The material that the head-net is made from isn’t quite proof against a determined (and very small) midgie so they advise treating it with some permithrin-based insecticide.

iceland-2008-180-small As it happens, I’ve been using a permithrin-based insecticide this summer that I find works really well. It’s less toxic than DEET and unlike DEET it won’t melt your plastic based materials!

I first heard about it on one of Bob’s podcasts about the OS Outdoors show of 2007.

It’s made by a UK based firm called Agropharm from marigold blooms. Not that making it from marigolds makes it completely benign of course – consider tobacco. It’s called PreVent (making it hard to search online) and it’s sold in tiny spray bottles making it easy to carry.

It can be bought direct from Agropharm only by the box load but there are one or two online retailers that sell it individually. Or go to the OS Outdoors Show and pick it up for about half price.

Iceland: Food!


Most trip reports seem to gloss over the food preparation. But I thought I’d try to cover some of the detail of taking food for a few days walk, particularly since I tend to point people at this blog who are just starting out.

We really would have preferred to have simply carried boil in the bag freeze dried meals (that’s probably how other trip reports gloss over this!). But with LB’s potato allergy and my discovery that tomatoes, sweet peppers and chillis are what caused my painfully swollen sinuses – there aren’t any that work for us. (Though it seems antihistamines may be a work-around for me in future…).

We still wanted the weight saving and “fresh” tasting food that freeze drying gives. So we simply went for single-ingredient freeze dried items and made up our own meals.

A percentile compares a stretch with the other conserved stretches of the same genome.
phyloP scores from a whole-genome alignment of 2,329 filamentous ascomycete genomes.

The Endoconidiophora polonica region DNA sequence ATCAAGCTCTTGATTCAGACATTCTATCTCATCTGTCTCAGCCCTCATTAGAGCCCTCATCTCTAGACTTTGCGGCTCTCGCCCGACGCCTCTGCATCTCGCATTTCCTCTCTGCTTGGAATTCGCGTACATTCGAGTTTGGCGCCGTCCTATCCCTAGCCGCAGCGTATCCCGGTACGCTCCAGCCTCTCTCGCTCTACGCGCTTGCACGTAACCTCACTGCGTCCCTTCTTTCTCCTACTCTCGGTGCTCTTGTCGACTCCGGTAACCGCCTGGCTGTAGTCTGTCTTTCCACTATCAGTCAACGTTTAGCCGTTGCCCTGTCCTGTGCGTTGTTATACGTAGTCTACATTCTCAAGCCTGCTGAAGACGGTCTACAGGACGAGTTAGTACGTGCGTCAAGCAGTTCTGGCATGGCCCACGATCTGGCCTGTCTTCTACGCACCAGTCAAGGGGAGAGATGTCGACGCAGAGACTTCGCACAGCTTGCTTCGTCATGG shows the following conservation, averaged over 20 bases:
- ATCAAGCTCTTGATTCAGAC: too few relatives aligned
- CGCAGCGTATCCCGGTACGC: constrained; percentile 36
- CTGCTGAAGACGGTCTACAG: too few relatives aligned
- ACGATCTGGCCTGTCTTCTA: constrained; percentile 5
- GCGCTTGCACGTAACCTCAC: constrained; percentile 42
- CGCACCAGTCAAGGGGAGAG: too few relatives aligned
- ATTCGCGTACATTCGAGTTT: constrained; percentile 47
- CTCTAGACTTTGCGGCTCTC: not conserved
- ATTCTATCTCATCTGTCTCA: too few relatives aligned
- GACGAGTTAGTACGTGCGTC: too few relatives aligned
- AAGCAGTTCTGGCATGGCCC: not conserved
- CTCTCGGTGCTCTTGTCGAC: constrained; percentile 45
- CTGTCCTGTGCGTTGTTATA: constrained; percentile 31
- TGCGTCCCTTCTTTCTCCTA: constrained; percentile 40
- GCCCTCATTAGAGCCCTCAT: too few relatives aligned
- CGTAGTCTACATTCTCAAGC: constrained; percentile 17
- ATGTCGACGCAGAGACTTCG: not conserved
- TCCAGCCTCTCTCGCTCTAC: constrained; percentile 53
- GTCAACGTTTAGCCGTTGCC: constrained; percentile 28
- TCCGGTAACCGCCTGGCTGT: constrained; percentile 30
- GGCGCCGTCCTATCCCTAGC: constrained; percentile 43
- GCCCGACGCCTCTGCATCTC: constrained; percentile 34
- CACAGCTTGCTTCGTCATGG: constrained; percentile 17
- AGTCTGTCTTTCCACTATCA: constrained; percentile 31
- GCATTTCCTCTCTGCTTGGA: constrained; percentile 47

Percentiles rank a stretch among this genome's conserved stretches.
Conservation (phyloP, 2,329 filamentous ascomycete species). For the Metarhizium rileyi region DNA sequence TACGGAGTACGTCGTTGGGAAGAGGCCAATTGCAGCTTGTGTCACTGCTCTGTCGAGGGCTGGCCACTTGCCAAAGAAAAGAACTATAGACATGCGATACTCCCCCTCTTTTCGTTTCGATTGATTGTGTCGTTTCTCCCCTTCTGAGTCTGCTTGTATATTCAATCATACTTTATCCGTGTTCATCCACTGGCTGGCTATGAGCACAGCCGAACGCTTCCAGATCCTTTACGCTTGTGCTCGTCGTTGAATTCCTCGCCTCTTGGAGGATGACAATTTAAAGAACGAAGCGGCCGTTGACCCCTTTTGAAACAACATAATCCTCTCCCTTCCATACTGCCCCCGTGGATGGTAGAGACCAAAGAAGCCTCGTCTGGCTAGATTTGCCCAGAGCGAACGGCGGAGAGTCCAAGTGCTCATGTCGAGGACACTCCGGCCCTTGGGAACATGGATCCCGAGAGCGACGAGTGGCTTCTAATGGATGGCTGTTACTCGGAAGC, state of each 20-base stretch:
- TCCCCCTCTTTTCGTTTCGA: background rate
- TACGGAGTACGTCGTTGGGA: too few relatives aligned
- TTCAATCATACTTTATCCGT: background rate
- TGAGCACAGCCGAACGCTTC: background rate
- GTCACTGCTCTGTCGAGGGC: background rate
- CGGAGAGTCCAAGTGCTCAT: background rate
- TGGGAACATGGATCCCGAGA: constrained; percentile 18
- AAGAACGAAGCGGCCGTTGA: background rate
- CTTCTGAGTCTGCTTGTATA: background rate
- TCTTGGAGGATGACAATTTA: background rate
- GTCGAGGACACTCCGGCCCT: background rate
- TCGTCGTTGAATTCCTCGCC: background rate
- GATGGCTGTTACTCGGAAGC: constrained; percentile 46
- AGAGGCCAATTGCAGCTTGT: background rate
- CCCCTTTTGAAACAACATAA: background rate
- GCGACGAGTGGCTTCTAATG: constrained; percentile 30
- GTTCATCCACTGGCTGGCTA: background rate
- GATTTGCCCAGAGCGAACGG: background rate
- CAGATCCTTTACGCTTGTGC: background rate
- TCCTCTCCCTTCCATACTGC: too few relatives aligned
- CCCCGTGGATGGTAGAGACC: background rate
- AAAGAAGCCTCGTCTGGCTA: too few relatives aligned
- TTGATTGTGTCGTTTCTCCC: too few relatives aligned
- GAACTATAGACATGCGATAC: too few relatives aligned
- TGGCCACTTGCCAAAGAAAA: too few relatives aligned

We carried a fair amount of food for the main walk since there is nowhere to buy anything between Landmannalaugar and Þórsmörk (Thorsmork), and although there is a small shop at Þórsmörk we weren’t at all sure of what it would have in stock. And since we originally planned a night at the top between Þórsmörk and Skógar we actually carried enough food for six full days.

So we bought from two sources;  (Edit Dec 2012: European Freeze Dry don’t sell direct, instead go to Mountain House’s single ingredients page) and the excellent Wilderness Dining.

Getting the food there

The restrictions on bringing food into Iceland are not too onerous. There is an allowance of 3KG (not exceeding the value of ISK 13,000) below which you are not required to pay tax. Above that a percentage of the value of the food that you bring with you is charged. We had a very friendly email exchange with the Icelandic customs when we were trying to establish exactly how the charging worked. In essence we never did find out and they finished by saying “Don’t worry about it!” – so we didn’t.